Theirs is the first face you see as you and your pet wait in the examination room. A smile and a word of comfort is first on the agenda as they handle your pet with ease and skill. They ask you the important questions that will help structure the background of your pet’s visit that day. In case you haven’t figured it out by now, we’re talking about veterinary technicians. October 14-20 is National Veterinary Technician Appreciation Week, and we couldn’t think of a better time to highlight the crucial role these staff members play in the health and wellness of your pet.
All About Veterinary Technicians
The job of a veterinary technician is to assist the veterinarian in technical matters, much like a nurse assists a physician. The typical duties that veterinary technicians are responsible for include:
- Assisting veterinarians during examinations and procedures
- Conducting routine procedures (such as vaccinations, nail trims, and anal gland expression)
- Providing first aid and nursing care
- Performing or assisting with diagnostic testing (fecal exams, blood draws, urinalysis, and more)
- Taking x-rays
- Preparing pets for surgery, assisting during procedures, and monitoring post-surgical recovery
- Dental cleanings
- Documenting medical charts
- Monitoring anesthesia during surgical procedures
- Preparing prescription medications
- Answering client questions and providing education on a wide variety of topics, such as nutrition, pet care products, vaccinations, and behavioral issues
No Small Feat
In order to become a licensed veterinary technician, you must complete a two or four-year program accredited by the American Veterinary Medical Association (AVMA), as well as passing a national board examination. Real world training for veterinary technicians includes lots of time in the lab and clinical work with live animals in a professional setting.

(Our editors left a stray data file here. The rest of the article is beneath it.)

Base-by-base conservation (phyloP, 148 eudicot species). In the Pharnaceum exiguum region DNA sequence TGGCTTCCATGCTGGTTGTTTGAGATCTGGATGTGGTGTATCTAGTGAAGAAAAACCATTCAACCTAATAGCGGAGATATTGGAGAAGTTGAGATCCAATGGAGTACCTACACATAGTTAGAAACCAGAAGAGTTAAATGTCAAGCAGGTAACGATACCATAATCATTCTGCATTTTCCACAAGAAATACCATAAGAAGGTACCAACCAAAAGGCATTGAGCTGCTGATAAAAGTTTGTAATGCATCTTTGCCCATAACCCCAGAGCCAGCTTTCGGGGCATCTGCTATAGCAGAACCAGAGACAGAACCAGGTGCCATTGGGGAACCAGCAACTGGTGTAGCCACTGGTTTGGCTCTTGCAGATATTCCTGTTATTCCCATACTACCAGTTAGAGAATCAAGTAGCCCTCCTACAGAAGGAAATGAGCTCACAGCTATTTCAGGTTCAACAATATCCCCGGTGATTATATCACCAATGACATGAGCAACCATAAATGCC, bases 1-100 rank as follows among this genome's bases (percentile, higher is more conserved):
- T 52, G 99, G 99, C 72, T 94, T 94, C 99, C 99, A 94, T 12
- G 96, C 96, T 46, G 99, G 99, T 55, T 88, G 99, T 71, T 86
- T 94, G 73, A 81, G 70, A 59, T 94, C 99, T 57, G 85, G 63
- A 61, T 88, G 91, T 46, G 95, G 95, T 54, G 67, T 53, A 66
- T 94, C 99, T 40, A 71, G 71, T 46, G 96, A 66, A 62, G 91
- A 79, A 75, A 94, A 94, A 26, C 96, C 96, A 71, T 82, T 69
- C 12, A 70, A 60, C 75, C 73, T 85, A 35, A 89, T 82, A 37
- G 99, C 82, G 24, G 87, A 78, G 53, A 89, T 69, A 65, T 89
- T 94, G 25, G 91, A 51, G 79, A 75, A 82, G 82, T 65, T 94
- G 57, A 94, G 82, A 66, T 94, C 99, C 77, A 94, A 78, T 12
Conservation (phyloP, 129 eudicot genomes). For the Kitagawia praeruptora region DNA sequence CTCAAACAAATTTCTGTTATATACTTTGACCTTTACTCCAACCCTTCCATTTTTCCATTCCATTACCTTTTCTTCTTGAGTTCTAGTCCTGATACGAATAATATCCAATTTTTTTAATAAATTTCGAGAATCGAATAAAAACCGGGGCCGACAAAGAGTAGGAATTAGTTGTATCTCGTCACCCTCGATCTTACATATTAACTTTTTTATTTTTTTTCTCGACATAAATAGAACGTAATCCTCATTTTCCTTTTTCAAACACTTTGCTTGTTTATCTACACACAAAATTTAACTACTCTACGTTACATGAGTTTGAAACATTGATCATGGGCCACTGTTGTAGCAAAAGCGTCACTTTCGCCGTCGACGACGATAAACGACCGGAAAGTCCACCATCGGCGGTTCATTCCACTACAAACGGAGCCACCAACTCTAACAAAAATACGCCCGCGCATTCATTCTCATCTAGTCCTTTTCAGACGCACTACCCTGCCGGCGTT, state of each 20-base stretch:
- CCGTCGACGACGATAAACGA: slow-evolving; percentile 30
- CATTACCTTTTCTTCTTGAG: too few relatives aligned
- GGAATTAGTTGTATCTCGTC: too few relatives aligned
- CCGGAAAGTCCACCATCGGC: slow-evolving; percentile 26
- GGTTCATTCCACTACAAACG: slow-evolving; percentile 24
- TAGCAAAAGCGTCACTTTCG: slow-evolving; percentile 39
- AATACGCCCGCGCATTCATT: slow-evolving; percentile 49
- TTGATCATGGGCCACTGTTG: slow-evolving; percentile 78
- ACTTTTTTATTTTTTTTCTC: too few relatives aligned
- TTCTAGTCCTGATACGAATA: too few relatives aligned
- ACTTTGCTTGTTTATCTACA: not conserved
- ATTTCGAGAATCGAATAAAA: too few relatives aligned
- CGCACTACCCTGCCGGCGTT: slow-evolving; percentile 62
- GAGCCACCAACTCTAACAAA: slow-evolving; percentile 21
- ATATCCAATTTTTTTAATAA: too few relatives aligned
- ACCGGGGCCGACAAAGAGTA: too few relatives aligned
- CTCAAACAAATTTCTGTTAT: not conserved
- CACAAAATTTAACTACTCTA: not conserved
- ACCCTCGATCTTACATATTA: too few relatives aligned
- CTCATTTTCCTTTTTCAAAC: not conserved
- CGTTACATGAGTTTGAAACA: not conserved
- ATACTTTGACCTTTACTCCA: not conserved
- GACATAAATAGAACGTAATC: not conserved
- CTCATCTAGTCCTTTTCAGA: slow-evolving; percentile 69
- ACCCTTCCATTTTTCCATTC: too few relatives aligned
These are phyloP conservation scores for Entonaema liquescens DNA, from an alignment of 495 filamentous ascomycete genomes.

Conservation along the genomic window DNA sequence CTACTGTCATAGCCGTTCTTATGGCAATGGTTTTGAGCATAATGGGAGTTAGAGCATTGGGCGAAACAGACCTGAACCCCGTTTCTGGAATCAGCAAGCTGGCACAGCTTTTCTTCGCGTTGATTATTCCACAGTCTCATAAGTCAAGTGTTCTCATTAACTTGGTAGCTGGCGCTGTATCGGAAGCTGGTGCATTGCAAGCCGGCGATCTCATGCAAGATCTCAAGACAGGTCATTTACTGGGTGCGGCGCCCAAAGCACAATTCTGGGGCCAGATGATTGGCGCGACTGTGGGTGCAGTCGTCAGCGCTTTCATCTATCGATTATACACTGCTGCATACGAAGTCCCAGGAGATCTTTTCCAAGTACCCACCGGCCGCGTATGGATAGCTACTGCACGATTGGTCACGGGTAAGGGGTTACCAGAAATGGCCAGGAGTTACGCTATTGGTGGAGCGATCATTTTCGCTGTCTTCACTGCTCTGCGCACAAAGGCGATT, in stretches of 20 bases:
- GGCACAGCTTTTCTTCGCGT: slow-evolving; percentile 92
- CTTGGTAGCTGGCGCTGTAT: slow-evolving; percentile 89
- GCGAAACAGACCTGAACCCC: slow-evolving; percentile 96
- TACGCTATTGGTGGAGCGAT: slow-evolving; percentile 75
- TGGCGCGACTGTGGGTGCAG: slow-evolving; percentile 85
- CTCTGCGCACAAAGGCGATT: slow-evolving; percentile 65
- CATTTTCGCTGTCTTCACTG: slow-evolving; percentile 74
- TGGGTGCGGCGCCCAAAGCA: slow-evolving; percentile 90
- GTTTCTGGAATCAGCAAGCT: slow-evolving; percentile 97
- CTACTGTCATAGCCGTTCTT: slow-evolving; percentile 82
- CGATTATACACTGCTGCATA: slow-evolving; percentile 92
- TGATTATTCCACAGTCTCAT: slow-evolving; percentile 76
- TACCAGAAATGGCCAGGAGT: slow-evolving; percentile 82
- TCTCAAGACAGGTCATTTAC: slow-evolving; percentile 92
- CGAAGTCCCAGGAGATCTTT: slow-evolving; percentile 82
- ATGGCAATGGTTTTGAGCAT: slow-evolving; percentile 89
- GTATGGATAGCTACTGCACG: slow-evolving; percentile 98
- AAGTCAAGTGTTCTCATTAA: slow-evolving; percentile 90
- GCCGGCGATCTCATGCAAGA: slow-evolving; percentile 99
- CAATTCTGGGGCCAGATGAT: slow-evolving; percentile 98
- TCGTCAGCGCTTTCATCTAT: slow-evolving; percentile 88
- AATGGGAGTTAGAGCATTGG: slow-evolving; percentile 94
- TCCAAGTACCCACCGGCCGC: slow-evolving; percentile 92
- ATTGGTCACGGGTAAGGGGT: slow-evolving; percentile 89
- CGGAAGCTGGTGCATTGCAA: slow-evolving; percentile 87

They’ve Got What it Takes
Education, experience, and an intrinsic desire to work with animals are common characteristics among veterinary technicians everywhere, but perhaps a lesser-known trait is physical and mental stamina. Because pets in general have much shorter lifespans than humans, a good portion of any career working with animals is marked by grief. Our vet techs experience the intense emotions that accompany pet loss and often carry those emotions home with them at the end of the day.
Veterinary techs also spend long periods of time on their feet and are regularly called upon to lift, restrain, or otherwise manage animals of all sizes. An ability to think on their feet and to adapt to a variety of different situations throughout the work day is also key.
At Vaughn Road Veterinary Clinic, we absolutely love our veterinary technicians! Without them, we simply couldn’t provide the high level of care and compassion you’ve come to expect from our hospital. We hope you’ll join us this October in expressing our gratitude for everything these devoted professionals do each and every day!